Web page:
Sickle Cell, up close and personal; National Sickle Cell Awareness Month

me and bre

I am the mother of three, including a set of twins, one of which has sickle cell. In honor of September’s sickle cell awareness month, we share our story.

The disorder runs on my father’s side of the family and I lost two older brothers from sickle cell complications. I learned that my youngest daughter had sickle cell from her newborn screen.  After the initial shock and confusion (My ex husband and I were unaware that he carried the trait although we were aware that I had it) I did everything I could to become educated on the disease.

Sickle Cell is a blood disorder that causes the red blood cells to change from their normal pliable circular shape to a sickle shape. These cells are sticky and can become stuck in blood vessels, leading to numerous complications, one being severe pain in the area of the sickling.

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There are different forms of Sickle Cell:

Hemoglobin SS Disease: 

Hemoglobin SS disease is the most common type of sickle cell disease.

Hemoglobin SC Disease

Hemoglobin SC disease is the second most common type of sickle cell disease.

Hemoglobin SB+ (Beta) Thalassemia

Hemoglobin SB+ (beta) thalassemia affects beta globin gene production. Symptoms are not as severe.

Beta-Zero Thalassemia

Beta-zero thalassemia is the second type of beta thalassemia. It is associated with a poorer prognosis.

People who only inherit a mutated gene from only one parent are said to have sickle cell trait. They may have no symptoms or reduced symptoms.  To learn more about the different types please click here.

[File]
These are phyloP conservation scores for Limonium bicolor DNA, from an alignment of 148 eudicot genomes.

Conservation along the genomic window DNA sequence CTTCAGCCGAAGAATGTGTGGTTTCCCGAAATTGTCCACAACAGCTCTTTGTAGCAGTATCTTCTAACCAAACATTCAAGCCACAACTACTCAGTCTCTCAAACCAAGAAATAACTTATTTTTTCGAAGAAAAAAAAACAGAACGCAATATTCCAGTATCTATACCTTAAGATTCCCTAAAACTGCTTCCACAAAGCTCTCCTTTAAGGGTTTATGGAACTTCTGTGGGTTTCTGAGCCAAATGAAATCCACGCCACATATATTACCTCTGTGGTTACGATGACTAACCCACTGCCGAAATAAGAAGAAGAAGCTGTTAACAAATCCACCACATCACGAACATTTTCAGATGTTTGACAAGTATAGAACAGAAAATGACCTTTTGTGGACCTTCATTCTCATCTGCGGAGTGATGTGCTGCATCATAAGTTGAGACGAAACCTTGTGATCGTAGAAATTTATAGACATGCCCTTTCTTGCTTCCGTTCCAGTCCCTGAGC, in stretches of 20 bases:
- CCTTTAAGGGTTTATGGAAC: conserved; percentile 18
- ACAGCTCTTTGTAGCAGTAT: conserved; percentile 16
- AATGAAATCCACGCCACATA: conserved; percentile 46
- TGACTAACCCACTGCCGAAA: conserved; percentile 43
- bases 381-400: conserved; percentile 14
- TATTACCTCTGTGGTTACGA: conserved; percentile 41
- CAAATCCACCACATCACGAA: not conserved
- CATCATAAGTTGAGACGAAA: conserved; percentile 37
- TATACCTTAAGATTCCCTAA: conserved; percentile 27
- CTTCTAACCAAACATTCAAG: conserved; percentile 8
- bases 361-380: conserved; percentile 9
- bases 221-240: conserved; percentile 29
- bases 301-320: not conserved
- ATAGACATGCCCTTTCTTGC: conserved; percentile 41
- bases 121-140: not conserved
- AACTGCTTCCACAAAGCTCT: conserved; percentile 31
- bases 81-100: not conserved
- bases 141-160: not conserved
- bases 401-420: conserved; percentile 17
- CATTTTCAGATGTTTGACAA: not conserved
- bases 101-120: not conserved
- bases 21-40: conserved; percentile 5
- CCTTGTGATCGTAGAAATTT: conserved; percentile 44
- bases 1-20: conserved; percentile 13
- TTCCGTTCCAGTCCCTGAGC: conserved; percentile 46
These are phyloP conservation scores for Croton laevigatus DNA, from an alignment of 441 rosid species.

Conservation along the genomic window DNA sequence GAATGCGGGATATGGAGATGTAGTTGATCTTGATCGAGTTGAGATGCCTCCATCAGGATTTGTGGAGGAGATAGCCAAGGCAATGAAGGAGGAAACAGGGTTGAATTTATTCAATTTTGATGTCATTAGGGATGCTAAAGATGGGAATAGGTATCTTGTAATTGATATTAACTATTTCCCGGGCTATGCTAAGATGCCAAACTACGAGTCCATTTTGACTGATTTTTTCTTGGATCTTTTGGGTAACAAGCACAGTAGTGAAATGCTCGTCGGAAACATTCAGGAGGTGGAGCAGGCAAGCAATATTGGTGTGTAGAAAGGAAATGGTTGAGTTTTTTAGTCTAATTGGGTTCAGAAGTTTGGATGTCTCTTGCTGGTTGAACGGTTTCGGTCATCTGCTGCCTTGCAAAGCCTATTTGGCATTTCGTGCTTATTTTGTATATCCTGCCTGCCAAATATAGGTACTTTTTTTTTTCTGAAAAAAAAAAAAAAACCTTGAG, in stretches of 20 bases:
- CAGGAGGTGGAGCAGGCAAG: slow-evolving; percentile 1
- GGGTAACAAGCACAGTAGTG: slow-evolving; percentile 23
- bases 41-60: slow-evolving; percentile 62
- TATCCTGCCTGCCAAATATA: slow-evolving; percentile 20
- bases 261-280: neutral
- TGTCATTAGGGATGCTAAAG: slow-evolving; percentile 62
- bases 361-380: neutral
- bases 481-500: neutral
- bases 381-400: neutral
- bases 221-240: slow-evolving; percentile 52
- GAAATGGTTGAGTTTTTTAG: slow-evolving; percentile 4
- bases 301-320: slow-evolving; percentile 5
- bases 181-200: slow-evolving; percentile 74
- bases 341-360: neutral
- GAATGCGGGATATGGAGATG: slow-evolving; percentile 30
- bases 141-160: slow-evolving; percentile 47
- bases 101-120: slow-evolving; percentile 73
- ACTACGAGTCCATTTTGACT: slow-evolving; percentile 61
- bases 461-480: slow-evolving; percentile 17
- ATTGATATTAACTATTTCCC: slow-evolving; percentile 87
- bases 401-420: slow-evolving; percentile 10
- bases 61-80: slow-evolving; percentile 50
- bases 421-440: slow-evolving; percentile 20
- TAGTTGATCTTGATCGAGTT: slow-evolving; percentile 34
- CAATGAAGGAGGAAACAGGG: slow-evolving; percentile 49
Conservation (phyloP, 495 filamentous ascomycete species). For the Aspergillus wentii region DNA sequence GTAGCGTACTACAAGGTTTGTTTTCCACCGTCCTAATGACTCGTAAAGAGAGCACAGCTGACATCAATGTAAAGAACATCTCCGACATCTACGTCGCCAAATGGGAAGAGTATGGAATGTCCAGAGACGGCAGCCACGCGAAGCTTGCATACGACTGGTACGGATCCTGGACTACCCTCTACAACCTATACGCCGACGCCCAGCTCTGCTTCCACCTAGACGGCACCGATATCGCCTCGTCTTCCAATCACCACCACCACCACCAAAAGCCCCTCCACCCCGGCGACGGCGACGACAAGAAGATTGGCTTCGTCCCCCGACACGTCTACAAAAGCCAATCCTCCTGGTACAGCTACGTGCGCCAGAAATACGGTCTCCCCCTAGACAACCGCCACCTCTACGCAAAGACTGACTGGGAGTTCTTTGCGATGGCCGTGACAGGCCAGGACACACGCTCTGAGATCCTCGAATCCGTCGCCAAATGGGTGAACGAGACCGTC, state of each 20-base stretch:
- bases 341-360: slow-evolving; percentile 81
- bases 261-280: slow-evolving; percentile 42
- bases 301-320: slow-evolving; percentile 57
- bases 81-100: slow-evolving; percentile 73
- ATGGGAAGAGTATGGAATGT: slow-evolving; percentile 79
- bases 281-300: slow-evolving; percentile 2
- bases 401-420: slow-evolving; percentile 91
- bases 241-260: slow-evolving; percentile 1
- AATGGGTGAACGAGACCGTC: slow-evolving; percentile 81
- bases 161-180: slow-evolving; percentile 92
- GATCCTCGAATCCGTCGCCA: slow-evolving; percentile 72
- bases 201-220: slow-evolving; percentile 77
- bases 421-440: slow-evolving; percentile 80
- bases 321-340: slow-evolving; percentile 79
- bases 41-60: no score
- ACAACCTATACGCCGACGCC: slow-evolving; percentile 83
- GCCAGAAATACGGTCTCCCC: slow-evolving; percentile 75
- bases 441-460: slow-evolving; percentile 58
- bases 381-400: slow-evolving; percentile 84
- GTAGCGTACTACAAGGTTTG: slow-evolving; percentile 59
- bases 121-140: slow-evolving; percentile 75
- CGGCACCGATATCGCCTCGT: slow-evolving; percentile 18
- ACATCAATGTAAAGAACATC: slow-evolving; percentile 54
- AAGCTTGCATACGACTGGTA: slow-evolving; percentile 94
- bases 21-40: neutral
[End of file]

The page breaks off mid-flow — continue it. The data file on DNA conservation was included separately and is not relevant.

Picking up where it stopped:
My daughter has a combination of SC and Thallasemia.  We had our first real experience with the disorder when my daughter spiked a fever of 103 degrees. Anything over 101 degrees is an automatic emergency room visit. This is because people with sickle cell have a compromised spleen and cannot effectively fight off bacterial infections. If left untreated it can be fatal. She was 7 months old. Luckily it was just a virus, but it took five days in the hospital to make sure. This began a series of emergency room visits and hospital stays due to fevers, thankfully all viral, but extremely stressful nonetheless.

She had her first pain crisis at the age of three, a couple of days before she started preschool and a few days after divorce fillings.  Although not understanding exactly what was going on, I immediately focused all of my energy on doing everything within my power to make sure that my child was okay and well taken care. The differences her father and I had were irrelevant.  Our daughters health superseded that and we behaved as such.  After an emergency room visit, blood draws and an I.V. of morphine, we were released and began home-care.  Here ensued a month of around the clock pain med distribution: codeine, then ibuprofen, every three hours, 24/7.  Family members had to relieve me so I could go to work. But the hardest thing was seeing my child in pain and feeling helpless, hearing my child cry out every time she changed positions, watching her unable to walk as the pain was centered in her lower back, taking her to the doctor to see if she would need physical therapy in order to walk again, being strong for her. It broke my heart. And through the intense, non-stop blur, while somehow meeting the increased needs of my other two children; we made it through.